?Final Price Realized includes Buyer’s Premium added to Hammer Price
Estimate: $ 1,000 - $ 1,500
PEGGY BACON Two drawings.
Richard Lahey, crayon on beige wove paper, 1920-29. 277x216 mm; 10 7/8x8 1/2 inches. Signed and inscribed "B-" in pencil, lower right recto. * Belinda, pen and ink on cream wove paper, 1931. 285x340 mm; 11 1/8x13 3/8 inches. Signed in pencil, lower left recto and with the date stamp verso.
Exhibited: (Belinda) "New Acquisitions: American Drawings, Gift of Mrs. John D. Rockefeller, Jr.," February 18-March 15, 1942.
Property of The Museum of Modern Art, New York. Sold to benefit the Acquisitions Fund (145.1940 and k147.1940).
Bacon (1895-1987) was best known for her realistic representations of everyday life and her satirical caricatures. She studied at the Art Students League, New York, with Kenneth Hayes Miller, John Sloan and George Bellows, and taught herself drypoint there in between drawing classes. Looking back at her time at the League, Bacon said, "The years at the Art Students League were a very important chunk of life to me and very exhilarating. It was the first time in my life, of course, that I had met and gotten to know familiarly a group of young people who were all headed the same way with the same interests. In fact it was practically parochial." From the 1910s to the 1930s, she worked mainly in drypoint printmaking and also doing illustrations for the satirical magazine Bad News, while her later drawings appeared as illustrations in publications including The New Yorker, New Republic, Fortune and Vanity Fair. She further went on to illustrate over 60 books, 19 of which she also wrote.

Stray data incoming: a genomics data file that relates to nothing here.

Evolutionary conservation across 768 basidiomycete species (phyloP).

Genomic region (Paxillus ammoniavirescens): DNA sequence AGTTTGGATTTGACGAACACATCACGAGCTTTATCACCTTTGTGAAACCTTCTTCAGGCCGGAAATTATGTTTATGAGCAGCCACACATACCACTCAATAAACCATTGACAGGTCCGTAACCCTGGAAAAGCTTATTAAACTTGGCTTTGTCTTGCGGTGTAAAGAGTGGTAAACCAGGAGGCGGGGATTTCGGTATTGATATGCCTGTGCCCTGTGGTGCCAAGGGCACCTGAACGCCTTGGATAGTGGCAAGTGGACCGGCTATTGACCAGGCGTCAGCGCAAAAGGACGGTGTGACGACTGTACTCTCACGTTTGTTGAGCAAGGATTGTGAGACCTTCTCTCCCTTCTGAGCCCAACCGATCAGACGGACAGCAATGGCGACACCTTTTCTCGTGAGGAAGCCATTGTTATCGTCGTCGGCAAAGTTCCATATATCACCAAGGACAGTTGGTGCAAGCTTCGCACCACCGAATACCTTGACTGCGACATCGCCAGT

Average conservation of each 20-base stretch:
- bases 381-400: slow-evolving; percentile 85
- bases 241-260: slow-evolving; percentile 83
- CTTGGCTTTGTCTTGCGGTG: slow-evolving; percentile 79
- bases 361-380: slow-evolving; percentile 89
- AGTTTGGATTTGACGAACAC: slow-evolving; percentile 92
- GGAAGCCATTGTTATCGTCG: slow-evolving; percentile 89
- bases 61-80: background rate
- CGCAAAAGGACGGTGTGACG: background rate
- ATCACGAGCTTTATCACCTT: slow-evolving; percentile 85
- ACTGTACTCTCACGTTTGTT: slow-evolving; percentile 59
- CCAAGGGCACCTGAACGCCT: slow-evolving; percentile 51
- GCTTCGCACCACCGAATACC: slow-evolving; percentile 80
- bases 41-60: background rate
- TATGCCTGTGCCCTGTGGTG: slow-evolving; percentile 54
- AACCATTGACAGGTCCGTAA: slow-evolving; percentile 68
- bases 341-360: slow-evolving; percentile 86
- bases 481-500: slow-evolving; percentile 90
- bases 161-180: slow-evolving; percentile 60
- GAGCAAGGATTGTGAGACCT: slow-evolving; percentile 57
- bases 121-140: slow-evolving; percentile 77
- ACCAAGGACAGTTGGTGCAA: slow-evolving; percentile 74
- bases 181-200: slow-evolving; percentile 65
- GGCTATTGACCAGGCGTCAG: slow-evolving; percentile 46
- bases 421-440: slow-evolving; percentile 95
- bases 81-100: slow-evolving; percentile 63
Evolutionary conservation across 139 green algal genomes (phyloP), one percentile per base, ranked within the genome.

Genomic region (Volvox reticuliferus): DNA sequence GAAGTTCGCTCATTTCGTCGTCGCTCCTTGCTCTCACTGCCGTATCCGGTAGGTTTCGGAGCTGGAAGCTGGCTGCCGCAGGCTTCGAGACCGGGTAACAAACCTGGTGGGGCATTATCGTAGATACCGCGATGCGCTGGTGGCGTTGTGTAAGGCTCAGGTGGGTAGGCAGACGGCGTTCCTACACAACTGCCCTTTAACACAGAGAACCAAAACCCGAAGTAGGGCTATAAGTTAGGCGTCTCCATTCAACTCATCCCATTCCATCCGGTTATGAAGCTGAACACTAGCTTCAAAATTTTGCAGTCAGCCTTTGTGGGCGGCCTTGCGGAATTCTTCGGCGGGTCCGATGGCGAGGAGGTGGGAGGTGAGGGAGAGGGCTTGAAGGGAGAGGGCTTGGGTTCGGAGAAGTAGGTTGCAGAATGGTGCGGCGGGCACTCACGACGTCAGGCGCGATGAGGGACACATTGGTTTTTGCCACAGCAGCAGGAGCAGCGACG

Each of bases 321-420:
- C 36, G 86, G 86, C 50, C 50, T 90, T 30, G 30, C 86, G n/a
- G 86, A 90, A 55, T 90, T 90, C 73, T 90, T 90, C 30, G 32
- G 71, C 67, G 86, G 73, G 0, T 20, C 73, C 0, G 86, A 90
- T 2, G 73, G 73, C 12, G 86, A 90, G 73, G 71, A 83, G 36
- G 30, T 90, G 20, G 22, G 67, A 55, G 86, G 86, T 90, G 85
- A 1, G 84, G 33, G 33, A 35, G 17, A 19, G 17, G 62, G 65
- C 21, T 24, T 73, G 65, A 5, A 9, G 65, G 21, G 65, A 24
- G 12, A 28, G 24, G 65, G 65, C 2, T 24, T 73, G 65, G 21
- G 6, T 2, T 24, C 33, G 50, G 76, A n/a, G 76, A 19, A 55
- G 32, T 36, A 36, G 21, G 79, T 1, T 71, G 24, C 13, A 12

Bacon exhibited frequently in New York from the 1910s onward, with galleries including Alfred Stieglitz's Intimate Gallery, the Weyhe Gallery and the Downtown Gallery (she had more than 32 solo exhibitions during her career), and was closely connected with other artists with ties to these galleries, including Katherine Schmidt and Yasuo Kuniyoshi.